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Medical Scribes May Ease EHR, ICD-10 Aches

December 10, 2014

Medical scribes offer hospitals and health systems a low-cost method to bolster productivity and boost physician efficiency and morale, particularly after an EHR implementation.

With the advent of electronic health records in patient care, healthcare organizations have been looking for a way to help physicians combat the deluge of mandates, while still maintaining a high level of efficiency.

One fast-growing position designed to remedy this situation is the medical scribe. A medical scribe's primary duty is to document a physician's encounter with a patient in the electronic health record system. Scribes enter information about a patient's history, the physical exam, the physician's assessment, notes on decision making and discharge and after care instructions.

Scribes can also help physicians with the transition to ICD-10, identifying quality measures and specific CPT codes for the providers and assist with follow up care.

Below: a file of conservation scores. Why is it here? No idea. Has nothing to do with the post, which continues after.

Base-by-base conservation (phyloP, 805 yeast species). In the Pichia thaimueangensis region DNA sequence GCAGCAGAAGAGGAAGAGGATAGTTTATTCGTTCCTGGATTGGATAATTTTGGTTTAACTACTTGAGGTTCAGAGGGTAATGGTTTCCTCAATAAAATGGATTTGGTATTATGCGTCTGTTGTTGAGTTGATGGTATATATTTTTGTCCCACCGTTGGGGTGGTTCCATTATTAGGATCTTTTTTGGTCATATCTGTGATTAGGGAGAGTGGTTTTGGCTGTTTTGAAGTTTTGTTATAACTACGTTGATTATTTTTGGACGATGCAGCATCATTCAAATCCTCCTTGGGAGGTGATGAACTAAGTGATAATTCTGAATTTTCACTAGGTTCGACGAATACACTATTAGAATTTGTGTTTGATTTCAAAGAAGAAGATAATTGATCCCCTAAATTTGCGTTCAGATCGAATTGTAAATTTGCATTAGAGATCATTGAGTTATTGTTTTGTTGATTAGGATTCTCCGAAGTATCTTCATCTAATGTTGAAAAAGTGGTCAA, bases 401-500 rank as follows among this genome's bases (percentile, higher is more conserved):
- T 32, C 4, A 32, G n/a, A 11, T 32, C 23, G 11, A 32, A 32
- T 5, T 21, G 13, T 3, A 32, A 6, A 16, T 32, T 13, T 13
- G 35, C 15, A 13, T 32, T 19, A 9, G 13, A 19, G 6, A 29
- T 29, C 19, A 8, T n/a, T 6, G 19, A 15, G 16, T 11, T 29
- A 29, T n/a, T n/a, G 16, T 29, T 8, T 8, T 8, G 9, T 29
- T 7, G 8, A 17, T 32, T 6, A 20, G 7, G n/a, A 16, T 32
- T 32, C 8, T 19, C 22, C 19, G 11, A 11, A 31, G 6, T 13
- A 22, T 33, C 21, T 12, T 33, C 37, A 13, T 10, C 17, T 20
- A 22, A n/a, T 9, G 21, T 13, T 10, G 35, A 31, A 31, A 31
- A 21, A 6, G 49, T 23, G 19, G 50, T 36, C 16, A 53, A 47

Doctors Seek Another ICD-10 Delay

"After you have that initial encounter, scribes are really patient advocates and patient flow assistants for the physician, but on the patient's behalf," says Michael Murphy, MD, CEO of Aventura, FL-based ScribeAmerica.

"As the physician and provider is being pulled in many different directions, [scribes] are there coordinating all the different labs and tests for 15 to 20 different active patients that the physician or provider may have."

Budding Professionals
Scribes are typically medical students or college students looking to get into med school, although Murphy says physician assistants and nurse practitioners may also be scribes.

Scott Donner, MD, FACP, the Medical Director of Emergency Care Consultants, an organization that supplies scribes to various hospitals in the St. Paul MN area, says that the position is a good starting point for young people wanting to experience the workflow of a hospital.

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